Kentucky Wildcats Basketball

Kentucky Basketball: How Each Freshman Can Earn a Starting Role in 2014-15

Scott HenryFeatured ColumnistJune 20, 2014

Kentucky Basketball: How Each Freshman Can Earn a Starting Role in 2014-15

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    Tony Gutierrez/Associated Press

    It's odd to enter a college basketball season and see a John Calipari-led Kentucky Wildcat team returning superstar talent from the previous recruiting class, especially coming off a trip to the Final Four.

    To the chagrin of the rest of the sport, that's where we find ourselves in 2014-15. Only two UK players headed off to the NBA draft, and the rest are joining forces with four more incoming McDonald's All-Americans to form an absolutely ludicrous array of talent.

    It's very possible that the rookies may all be forced to watch from the bench early in games, as a very capable starting lineup can be constructed from the returning players. But would that be the best starting five that Calipari could put on the floor?

    Each of the four newcomers has particular strengths that would make him a great complement to the guys that have come back to Lexington, Kentucky. Here's how each freshman could best fit into the starting five and make himself stand out in the midst of this army of future pros.

Devin Booker: Scorch the Nets

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    Charles Rex Arbogast/Associated Press

    While Aaron Harrison was making himself a folk hero with late-game bombs in the NCAA tournament, it was easy to forget that he was an inconsistent shooter at best during the regular season. Harrison's 50 percent three-point marksmanship in the tournament was a welcome surprise after a 32.6 percent regular-season mark.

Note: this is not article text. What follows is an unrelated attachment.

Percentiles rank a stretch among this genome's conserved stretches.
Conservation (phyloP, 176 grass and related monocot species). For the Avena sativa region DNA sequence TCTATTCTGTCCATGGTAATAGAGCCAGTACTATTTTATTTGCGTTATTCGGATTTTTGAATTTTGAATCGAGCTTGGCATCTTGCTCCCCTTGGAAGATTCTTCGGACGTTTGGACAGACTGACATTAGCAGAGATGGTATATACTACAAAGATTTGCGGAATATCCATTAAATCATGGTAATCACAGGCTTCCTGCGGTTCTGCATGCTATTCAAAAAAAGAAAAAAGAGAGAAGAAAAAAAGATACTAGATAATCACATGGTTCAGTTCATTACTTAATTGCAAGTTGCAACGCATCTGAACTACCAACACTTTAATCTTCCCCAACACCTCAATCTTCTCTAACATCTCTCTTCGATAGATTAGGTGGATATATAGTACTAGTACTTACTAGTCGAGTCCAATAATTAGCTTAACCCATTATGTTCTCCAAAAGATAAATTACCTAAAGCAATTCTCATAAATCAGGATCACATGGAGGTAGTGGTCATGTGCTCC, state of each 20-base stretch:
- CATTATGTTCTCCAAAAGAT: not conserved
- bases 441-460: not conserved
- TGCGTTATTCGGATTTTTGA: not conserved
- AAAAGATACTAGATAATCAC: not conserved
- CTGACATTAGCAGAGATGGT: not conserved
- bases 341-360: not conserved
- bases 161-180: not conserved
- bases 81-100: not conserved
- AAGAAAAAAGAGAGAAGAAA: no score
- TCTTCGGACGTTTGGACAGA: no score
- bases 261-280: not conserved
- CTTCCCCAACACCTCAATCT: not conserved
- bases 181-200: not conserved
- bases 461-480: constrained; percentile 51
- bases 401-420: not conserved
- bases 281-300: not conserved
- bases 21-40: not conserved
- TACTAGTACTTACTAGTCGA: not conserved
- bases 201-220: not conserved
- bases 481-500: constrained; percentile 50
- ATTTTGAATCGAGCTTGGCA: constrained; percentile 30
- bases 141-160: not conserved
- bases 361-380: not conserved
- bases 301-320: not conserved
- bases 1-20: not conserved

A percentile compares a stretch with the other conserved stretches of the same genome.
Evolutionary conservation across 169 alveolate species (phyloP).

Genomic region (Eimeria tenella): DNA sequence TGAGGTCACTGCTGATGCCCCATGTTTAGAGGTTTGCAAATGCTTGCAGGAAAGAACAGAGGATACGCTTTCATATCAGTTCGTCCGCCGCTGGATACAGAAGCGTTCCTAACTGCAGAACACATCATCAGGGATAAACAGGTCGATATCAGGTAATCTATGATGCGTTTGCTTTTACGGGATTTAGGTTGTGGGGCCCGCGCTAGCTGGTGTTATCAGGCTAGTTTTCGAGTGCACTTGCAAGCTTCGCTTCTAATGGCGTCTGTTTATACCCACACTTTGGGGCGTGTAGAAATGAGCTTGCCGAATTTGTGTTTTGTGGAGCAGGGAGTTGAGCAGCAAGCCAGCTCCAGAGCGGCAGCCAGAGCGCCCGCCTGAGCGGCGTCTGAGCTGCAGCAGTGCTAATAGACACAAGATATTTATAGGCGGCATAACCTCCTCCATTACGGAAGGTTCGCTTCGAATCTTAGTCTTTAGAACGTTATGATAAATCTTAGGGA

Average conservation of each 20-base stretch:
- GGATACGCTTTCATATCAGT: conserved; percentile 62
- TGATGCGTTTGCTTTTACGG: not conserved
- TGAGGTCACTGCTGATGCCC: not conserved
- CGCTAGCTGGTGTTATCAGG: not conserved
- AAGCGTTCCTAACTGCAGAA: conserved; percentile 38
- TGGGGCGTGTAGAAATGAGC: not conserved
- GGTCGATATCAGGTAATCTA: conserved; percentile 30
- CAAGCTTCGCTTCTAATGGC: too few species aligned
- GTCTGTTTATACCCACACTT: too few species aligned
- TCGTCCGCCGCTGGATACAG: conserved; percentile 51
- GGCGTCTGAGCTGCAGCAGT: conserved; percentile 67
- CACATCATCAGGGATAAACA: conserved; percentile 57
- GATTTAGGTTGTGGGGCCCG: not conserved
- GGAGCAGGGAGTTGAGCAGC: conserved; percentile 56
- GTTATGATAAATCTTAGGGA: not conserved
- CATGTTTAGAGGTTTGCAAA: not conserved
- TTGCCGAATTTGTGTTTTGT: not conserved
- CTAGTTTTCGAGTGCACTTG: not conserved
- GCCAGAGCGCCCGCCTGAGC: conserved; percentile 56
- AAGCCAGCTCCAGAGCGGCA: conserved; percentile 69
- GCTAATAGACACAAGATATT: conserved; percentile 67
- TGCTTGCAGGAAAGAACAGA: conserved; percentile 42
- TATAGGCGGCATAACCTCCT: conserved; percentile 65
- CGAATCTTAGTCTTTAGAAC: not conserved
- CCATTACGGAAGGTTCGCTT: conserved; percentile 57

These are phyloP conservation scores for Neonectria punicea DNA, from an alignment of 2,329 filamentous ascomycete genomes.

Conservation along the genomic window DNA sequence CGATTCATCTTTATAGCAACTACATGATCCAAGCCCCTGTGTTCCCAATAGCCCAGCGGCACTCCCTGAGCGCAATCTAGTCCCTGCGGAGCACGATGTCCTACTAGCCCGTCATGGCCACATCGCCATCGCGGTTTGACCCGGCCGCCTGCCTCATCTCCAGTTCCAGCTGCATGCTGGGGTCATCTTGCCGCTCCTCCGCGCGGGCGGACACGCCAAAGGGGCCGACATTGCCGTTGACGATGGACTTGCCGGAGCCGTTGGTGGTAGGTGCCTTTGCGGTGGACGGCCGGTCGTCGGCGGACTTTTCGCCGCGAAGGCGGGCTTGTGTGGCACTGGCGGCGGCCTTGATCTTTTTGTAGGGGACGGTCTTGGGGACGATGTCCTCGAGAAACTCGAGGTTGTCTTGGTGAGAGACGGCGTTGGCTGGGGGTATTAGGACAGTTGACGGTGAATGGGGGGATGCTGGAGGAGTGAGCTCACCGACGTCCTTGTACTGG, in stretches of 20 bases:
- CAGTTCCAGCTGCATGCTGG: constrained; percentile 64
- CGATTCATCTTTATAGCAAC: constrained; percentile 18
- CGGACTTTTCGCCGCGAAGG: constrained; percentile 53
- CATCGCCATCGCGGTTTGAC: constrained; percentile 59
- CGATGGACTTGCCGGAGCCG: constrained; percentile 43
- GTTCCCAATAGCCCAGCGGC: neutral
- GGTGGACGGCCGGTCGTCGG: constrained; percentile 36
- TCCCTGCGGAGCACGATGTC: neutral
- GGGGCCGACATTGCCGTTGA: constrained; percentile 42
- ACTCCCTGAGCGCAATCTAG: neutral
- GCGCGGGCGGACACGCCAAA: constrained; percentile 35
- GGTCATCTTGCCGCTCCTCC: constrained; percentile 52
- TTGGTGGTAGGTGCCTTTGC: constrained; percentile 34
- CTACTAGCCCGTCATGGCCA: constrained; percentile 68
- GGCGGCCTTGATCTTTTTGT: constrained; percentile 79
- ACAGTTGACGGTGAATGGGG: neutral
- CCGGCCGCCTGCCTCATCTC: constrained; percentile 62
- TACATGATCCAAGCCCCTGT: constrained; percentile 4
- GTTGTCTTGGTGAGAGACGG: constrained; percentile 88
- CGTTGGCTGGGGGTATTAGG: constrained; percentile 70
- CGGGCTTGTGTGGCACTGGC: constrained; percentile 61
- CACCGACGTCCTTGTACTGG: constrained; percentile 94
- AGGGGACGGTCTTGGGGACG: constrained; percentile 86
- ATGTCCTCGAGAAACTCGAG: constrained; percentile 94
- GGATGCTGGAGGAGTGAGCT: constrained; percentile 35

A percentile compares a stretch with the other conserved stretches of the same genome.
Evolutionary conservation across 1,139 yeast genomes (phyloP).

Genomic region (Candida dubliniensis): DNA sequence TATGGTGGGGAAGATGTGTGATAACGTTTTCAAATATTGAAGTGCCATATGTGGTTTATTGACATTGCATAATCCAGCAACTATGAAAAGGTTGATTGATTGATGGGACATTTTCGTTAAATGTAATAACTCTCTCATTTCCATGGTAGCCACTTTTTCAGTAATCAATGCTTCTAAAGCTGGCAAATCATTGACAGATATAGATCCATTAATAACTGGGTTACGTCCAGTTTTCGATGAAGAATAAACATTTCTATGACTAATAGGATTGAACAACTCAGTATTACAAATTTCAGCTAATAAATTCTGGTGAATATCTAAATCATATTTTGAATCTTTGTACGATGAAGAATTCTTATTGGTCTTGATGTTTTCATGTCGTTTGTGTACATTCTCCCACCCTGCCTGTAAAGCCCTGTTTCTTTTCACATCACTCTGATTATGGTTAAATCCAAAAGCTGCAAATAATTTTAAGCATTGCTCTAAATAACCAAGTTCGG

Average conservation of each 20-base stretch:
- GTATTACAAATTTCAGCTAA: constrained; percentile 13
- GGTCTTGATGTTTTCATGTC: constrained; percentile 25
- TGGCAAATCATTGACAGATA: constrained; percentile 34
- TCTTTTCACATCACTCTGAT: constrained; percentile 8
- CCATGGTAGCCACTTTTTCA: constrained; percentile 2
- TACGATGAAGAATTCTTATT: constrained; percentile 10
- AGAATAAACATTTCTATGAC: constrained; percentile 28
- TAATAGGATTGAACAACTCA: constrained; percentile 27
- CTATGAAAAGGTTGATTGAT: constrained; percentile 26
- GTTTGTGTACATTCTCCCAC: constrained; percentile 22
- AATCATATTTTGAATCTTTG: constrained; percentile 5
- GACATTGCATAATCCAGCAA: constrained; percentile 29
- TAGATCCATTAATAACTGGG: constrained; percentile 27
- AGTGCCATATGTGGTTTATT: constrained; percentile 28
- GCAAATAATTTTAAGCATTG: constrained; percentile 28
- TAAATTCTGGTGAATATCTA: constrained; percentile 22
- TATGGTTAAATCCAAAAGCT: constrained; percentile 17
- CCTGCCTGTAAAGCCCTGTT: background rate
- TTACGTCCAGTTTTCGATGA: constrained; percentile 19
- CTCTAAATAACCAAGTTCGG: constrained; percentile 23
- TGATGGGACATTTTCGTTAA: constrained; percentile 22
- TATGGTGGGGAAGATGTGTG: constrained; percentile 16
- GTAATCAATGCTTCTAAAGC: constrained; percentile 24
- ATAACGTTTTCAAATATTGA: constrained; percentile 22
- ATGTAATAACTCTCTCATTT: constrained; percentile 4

Mississippi product Devin Booker arrives with a reputation as perhaps the best shooter in the entire 2014 class, and that has to be his trump card if he hopes to take minutes away from the established sophomore.

    Booker's likely role will be as an offensive spark off the bench, but he could earn spot starts if Calipari sees the need to wake Harrison up from an early-season slump. Remember, Aaron made only 26 percent of his three-pointers over his first 12 games as a freshman.

    Booker is 6'5", just like Harrison, but he carries only about 180 pounds on his frame, compared to the 220 that the well-built twins pack. Aaron Harrison is big enough to play the de facto small forward role in a three-guard lineup, with Booker playing the role of a catch-and-shoot specialist off the twins' penetration.

    Such a lineup would only increase the tremendous logjam in the frontcourt, but there are worse problems to have, right?

Trey Lyles: Crash the Glass

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    Charles Rex Arbogast/Associated Press

    Much has been made about the comparisons between new Wildcat power forward Trey Lyles and his predecessor Julius Randle, including here on B/R. Randle averaged a double-double behind his supreme strength and relentless mentality on the glass. While Lyles is no slouch, he's also not the Big Blue wrecking ball that Randle often was.

    Think of it as trading a young Zach Randolph for, say, Tim Duncan.

    Lyles' offensive skills will get him baskets at the collegiate level, but questions may still linger over whether he can outwrestle bulky forwards for the hotly contested rebounds. The new big 'Cat has longer arms than Randle but is not as powerful or as explosive a leaper.

    Games against elite opponents like Kansas, Texas and Louisville will provide a great view of Lyles' potency on the glass. If he can't compete against foes like Cliff Alexander, Cameron Ridley or Montrezl Harrell, then he could find himself losing time to veterans like Willie Cauley-Stein, Dakari Johnson and Marcus Lee.